Helicopter services provider Bristow Group (NYSE: BRS) reported good 4Q18 results but provided FY2019 revenue and earnings guidance that were lower than the market expected, combined with recent oil price weakness. This news reversed the strong YTD stock performance. Despite this setback, the company continues to improve its operating performance, financial condition and leverage to an energy industry recovery.
Boeing's 111% one-year return has left three of the fabled FANG stocks in the rearview mirror, with Netflix's 114% return only narrowly beating BA shares. Boeing's gains haven't been fueled much by the company's fundamentals, but rather by expectations for clear skies in the foreseeable future. The business cycle has yet to be repealed. Cloudy skies eventually will re-appear, and gravity's renewed effect on BA shares could be unpleasant.
We now see more downside risk than upside potential for one of our previous large-cap stock picks. Additionally, we believe the likelihood of further gains in another stock from our mid-cap portfolio is now offset by fundamental risks and high valuation.
Construction equipment maker Caterpillar (NYSE: CAT) reported another blow-out quarter, with 2Q17 results well ahead of estimates. Full-year guidance was raised again. We are raising our Buy limit to $120.
Amazon joined Apple in reaching a $1 trillion market capitalization. $1 trillion is about the same as the total value of New York City property and the total value of loans at JP Morgan, the nation’s largest bank in terms of assets. Jeff Bezos’ $160 billion stake would place him (personally) as the #33 largest company in the S&P 500 in terms of market cap, next to Coca-Cola, Disney and Netflix. We aren’t bold enough to predict whether the shares will continue upwards or if they are in a bubble reaching maximum inflation. Setting aside for a moment their investment prospects, let’s admire the truly remarkable milestone that these two companies have reached.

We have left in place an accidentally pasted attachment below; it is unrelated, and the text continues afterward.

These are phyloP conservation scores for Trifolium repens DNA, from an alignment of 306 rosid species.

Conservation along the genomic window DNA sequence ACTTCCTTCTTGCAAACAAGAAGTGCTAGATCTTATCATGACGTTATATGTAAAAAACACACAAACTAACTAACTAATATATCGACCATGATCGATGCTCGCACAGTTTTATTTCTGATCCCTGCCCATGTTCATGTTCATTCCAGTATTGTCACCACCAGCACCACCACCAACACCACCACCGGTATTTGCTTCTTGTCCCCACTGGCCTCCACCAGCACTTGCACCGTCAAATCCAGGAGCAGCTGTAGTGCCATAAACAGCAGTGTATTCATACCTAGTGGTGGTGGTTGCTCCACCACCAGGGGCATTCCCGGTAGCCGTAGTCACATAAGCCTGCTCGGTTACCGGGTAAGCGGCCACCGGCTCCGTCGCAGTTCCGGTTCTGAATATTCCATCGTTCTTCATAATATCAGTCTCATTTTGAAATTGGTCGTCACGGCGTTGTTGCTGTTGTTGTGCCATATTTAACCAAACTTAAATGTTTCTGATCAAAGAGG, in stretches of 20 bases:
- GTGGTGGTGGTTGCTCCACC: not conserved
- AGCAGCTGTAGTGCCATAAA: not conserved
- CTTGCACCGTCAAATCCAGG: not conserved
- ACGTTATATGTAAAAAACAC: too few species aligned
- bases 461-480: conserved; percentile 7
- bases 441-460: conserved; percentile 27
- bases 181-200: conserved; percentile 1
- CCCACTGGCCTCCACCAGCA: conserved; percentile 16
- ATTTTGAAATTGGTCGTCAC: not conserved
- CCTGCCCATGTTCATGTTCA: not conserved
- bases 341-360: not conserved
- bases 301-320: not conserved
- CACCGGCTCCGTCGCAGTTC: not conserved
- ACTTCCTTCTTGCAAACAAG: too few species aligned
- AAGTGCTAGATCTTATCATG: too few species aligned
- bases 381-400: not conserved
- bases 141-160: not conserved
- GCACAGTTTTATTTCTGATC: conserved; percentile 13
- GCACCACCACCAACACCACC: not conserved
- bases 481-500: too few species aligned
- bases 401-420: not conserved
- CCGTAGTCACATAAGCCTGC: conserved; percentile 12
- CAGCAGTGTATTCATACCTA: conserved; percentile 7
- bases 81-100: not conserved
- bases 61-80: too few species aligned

EV/EBITDA: What Is It & Why Are We Using It More?
In reading recent editions of The Turnaround Letter, you have probably noticed that we are increasingly using EV/EBITDA as a valuation measure, rather than the better-known price/earnings multiple. We thought it might be useful to describe this measure and why we like it.
This Forbeswrite-up follows up on the recent Top Stock Tips report--naming The Turnaround Letter's Crocs recommendation the top performer of 2017: With 90% gains, CROX beat out 100 other investment ideas included in the report; and the stock continues to have value investing appeal, according to Putnam.
George notes, "We see additional upside for the stock in 2018 as management's efforts continue to bear fruit, though the gains will likely be more muted than we saw in 2017."